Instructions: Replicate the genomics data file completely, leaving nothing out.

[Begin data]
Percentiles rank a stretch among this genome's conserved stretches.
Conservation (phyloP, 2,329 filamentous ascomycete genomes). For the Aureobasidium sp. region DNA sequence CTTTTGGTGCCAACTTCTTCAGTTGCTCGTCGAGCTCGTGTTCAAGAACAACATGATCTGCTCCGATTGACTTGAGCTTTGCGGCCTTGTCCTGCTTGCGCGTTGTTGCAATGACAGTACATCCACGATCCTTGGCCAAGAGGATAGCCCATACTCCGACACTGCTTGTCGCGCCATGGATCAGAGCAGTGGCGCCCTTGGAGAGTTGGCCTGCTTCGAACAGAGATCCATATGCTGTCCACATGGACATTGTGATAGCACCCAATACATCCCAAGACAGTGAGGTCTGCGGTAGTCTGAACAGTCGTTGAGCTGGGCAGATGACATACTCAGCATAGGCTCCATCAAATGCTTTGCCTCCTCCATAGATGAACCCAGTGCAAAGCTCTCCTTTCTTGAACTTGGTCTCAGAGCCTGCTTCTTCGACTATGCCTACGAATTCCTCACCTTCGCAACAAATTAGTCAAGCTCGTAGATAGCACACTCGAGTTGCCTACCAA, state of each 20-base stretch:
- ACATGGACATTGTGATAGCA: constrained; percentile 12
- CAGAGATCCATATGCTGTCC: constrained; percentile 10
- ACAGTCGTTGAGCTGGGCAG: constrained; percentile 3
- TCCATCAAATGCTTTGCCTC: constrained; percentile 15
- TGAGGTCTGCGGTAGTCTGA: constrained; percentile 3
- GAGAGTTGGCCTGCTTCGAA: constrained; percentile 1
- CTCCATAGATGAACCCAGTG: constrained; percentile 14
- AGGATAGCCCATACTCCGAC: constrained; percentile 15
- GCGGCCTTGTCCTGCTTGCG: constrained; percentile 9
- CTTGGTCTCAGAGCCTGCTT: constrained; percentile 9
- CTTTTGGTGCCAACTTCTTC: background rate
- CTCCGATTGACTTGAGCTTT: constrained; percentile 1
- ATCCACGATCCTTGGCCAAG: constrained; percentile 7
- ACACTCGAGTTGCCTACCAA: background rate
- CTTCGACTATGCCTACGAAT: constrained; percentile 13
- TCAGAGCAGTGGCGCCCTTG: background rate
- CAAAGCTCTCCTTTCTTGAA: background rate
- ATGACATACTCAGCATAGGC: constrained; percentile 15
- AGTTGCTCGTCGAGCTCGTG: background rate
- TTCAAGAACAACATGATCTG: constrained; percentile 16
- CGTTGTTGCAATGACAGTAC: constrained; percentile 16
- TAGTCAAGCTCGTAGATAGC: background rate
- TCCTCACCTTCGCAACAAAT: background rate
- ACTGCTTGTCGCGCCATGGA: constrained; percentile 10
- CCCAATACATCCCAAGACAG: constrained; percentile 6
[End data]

Percentiles rank a stretch among this genome's conserved stretches.
Conservation (phyloP, 2,329 filamentous ascomycete genomes). For the Aureobasidium sp. region DNA sequence CTTTTGGTGCCAACTTCTTCAGTTGCTCGTCGAGCTCGTGTTCAAGAACAACATGATCTGCTCCGATTGACTTGAGCTTTGCGGCCTTGTCCTGCTTGCGCGTTGTTGCAATGACAGTACATCCACGATCCTTGGCCAAGAGGATAGCCCATACTCCGACACTGCTTGTCGCGCCATGGATCAGAGCAGTGGCGCCCTTGGAGAGTTGGCCTGCTTCGAACAGAGATCCATATGCTGTCCACATGGACATTGTGATAGCACCCAATACATCCCAAGACAGTGAGGTCTGCGGTAGTCTGAACAGTCGTTGAGCTGGGCAGATGACATACTCAGCATAGGCTCCATCAAATGCTTTGCCTCCTCCATAGATGAACCCAGTGCAAAGCTCTCCTTTCTTGAACTTGGTCTCAGAGCCTGCTTCTTCGACTATGCCTACGAATTCCTCACCTTCGCAACAAATTAGTCAAGCTCGTAGATAGCACACTCGAGTTGCCTACCAA, state of each 20-base stretch:
- ACATGGACATTGTGATAGCA: constrained; percentile 12
- CAGAGATCCATATGCTGTCC: constrained; percentile 10
- ACAGTCGTTGAGCTGGGCAG: constrained; percentile 3
- TCCATCAAATGCTTTGCCTC: constrained; percentile 15
- TGAGGTCTGCGGTAGTCTGA: constrained; percentile 3
- GAGAGTTGGCCTGCTTCGAA: constrained; percentile 1
- CTCCATAGATGAACCCAGTG: constrained; percentile 14
- AGGATAGCCCATACTCCGAC: constrained; percentile 15
- GCGGCCTTGTCCTGCTTGCG: constrained; percentile 9
- CTTGGTCTCAGAGCCTGCTT: constrained; percentile 9
- CTTTTGGTGCCAACTTCTTC: background rate
- CTCCGATTGACTTGAGCTTT: constrained; percentile 1
- ATCCACGATCCTTGGCCAAG: constrained; percentile 7
- ACACTCGAGTTGCCTACCAA: background rate
- CTTCGACTATGCCTACGAAT: constrained; percentile 13
- TCAGAGCAGTGGCGCCCTTG: background rate
- CAAAGCTCTCCTTTCTTGAA: background rate
- ATGACATACTCAGCATAGGC: constrained; percentile 15
- AGTTGCTCGTCGAGCTCGTG: background rate
- TTCAAGAACAACATGATCTG: constrained; percentile 16
- CGTTGTTGCAATGACAGTAC: constrained; percentile 16
- TAGTCAAGCTCGTAGATAGC: background rate
- TCCTCACCTTCGCAACAAAT: background rate
- ACTGCTTGTCGCGCCATGGA: constrained; percentile 10
- CCCAATACATCCCAAGACAG: constrained; percentile 6